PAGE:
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Latinos Presentation

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Latinos presentation



Leonidas Ortega

Volrick Higgs

SPC 1017

October 10, 2016

Latino Immigrant


I am proud to identify myself as a “Latino Immigrant”. I was born in Ecuador twenty years ago and lived there my whole life. In 2014, my family and I moved here to Miami because our life was meant to be here. The perfect moment to come here was two years ago because my dad got a job here and I had graduated from high school. Now, two years after my family moved, we do not have any intention to go back to Ecuador and we think our future is here. The life of the Hispanic immigrants in the United States usually is full of challenges and obstacles because we have to deal and fight every day with the stereotypes that identifies our minority.

Popular Media Portrayals

It is very common in the United States that de Latinos portrayals in the media have negative effect for the community because they have been portrayed negatively through stereotypes and also have been excluded. Usually the media uses words such as illegal, criminal, threatening, family-oriented, hardworking, and patriotic that are contradictory words to describe Latinos (Reichard). It does not have any sense that big marketing industries always use our music, food or fashion, and Latinos remain constantly misunderstood and discriminated against. Even with good intentions, saying such things is discrimination.

They put us with a lot of negative “stereotypes”. Stereotypes are negative or positive mental images we have of other groups (McLeod) . They are a set of beliefs about attributes assigned to a particular social group and behavior patterns that become deeply rooted in our mentalities schemes. Is it fair that Americans have all these thoughts?

News Media Depictions

This issue about Latinos has become very mainstream in the last year because of the presidential campaigns that were on the new every day. As you can see the Republican candidate Donald Trump got all the attention by speaking about Latinos. Talking about Trump is one of the best way to define the term “social construction”. In an article by Nicholas Kristof for the New York Times called “Donald Trump is Making America Meaner” the writer highlights how someone given a national platform can alter the national fabric for the worse simply by setting an example of bigotry and intolerance (Kristof).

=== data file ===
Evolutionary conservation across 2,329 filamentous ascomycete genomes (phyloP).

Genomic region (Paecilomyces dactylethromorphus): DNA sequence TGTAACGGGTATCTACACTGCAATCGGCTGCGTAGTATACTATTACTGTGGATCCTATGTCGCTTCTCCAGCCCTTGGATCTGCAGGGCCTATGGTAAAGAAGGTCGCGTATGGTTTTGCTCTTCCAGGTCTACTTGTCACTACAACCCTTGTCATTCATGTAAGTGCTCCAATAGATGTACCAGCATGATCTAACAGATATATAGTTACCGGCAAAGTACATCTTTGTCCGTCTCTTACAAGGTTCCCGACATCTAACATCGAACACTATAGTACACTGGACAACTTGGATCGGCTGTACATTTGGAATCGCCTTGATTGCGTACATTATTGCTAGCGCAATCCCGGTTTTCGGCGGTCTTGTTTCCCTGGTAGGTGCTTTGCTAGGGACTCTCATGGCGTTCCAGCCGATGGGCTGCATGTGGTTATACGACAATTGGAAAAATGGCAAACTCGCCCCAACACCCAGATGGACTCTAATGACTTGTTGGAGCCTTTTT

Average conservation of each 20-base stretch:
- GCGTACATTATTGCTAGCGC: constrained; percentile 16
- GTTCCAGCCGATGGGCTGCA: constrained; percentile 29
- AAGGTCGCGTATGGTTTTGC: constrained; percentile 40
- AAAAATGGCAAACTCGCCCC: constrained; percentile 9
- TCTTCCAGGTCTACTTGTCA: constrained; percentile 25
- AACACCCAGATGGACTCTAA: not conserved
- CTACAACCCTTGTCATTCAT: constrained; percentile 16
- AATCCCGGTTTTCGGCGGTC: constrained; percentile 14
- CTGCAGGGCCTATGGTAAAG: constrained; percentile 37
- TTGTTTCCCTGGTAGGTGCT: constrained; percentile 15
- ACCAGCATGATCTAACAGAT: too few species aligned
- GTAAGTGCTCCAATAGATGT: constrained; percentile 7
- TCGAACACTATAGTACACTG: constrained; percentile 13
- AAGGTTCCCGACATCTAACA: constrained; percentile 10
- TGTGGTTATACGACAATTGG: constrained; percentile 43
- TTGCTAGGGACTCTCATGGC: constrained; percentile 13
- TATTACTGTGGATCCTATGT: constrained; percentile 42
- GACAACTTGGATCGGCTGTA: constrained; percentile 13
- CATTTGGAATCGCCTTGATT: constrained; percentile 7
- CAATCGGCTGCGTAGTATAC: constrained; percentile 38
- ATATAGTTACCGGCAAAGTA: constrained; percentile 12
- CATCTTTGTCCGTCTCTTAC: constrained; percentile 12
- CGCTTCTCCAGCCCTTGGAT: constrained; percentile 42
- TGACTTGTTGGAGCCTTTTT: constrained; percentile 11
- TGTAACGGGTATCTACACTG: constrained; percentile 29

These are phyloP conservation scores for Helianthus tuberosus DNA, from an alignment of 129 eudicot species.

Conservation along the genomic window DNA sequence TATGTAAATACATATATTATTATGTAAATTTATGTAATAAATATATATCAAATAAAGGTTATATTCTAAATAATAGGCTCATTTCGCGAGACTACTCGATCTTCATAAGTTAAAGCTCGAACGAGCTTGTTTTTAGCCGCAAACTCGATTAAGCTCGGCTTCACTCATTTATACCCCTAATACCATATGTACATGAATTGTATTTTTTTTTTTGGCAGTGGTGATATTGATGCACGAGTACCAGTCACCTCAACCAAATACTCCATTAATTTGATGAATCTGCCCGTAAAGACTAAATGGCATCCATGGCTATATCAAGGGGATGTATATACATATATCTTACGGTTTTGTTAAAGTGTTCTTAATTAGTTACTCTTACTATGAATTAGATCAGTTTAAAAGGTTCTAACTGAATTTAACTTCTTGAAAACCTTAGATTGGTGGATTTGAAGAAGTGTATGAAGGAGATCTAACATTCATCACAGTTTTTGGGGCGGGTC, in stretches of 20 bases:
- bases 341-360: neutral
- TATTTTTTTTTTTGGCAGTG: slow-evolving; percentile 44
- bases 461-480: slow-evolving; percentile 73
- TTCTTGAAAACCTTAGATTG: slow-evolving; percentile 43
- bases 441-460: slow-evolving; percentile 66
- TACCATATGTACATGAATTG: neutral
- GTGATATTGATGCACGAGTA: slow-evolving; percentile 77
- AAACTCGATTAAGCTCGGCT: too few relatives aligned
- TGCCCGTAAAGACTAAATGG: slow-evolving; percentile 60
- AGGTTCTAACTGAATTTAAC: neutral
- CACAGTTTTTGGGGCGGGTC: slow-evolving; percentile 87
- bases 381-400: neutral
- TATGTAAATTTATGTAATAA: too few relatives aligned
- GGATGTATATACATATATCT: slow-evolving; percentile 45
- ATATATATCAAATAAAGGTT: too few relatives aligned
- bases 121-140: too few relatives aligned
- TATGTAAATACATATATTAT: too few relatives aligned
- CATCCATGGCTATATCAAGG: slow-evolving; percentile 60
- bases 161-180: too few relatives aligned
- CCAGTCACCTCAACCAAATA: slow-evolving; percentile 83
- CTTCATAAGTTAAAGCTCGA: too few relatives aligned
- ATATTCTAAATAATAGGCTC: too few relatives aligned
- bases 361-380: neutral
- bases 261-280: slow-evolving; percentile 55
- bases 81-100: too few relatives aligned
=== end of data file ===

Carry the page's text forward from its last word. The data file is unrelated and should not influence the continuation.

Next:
In another article by Jody Agius Vallejo with a humoristic title “Making America Hate Again”, the author shows how stereotypes actively impede social mobility (Vallejo). Donald Trump threatens an entire generation of Latino men and women and he also is socially constructing the idea that immigrant laborers are responsible for many problems in the United States.

Concept Analysis

In an interview for the Huffington Post, Marc Anthony talked about the stereotypes of Latinos. The host of the interview, Marc Lamont Hill, asked the Puerto Rican singer if he believed there was “space to have different kind of Latino representation”. The answer of Marc Anthony was very interesting. He said “As far as people being in uproar, they do not owe us anything. You have a complaint? Educate yourself, take up writing, become a producer, direct it” and then at the end of the interview he added “You know what I am saying? Get up and do it – write good material, produce good films. I am not of the mind that we are owned because ‘oh every Latino on TV is either criminal... then get up and do better” (Anthony).

During my research, I found a very interesting fact that would help to understand the term “hegemony”. According to a pool made by NBC Latino, One out of three American people mistakenly considers most Latinos are illegal (Lilley). This fact shows how, for the American people, the word “Latino” and “illegal immigrant” mean the same. Mainstream coverage of Latin people is basically related with crime, immigration and illegal border-crossing. This may be the reason why more than 30% of Americans think they are all undocumented. But that is not true at all: in fact, just 15% of Latinos in the United States are undocumented, and that number drops every year.

The term stigma is the the depreciating, indifferent, or obviously intimidating understandings people with privilege give to people they sideline, and the ways people who are marginalized come to accepts or assume those negative understandings (Fasser). As I will show you this term is clearly reflected in a phenomenon that still occurs nowadays. According to an article that the Chicago Tribune Newspaper posted in October 2015, the white men gain more money than the black men, and black men gain more than Hispanics (Marks). According to the portal CNN Money, whereas retail employees receive $15.32 per hour, on typical, while African American and Latino retail employee regular less than $ 11.75, according to a current investigation of government data by NAACP and Demos, a left-leaning think tank (Bhattacharya). The reason that this portal shows I very simply, white personnel are more likely to be stimulated to manager roles and at the same time


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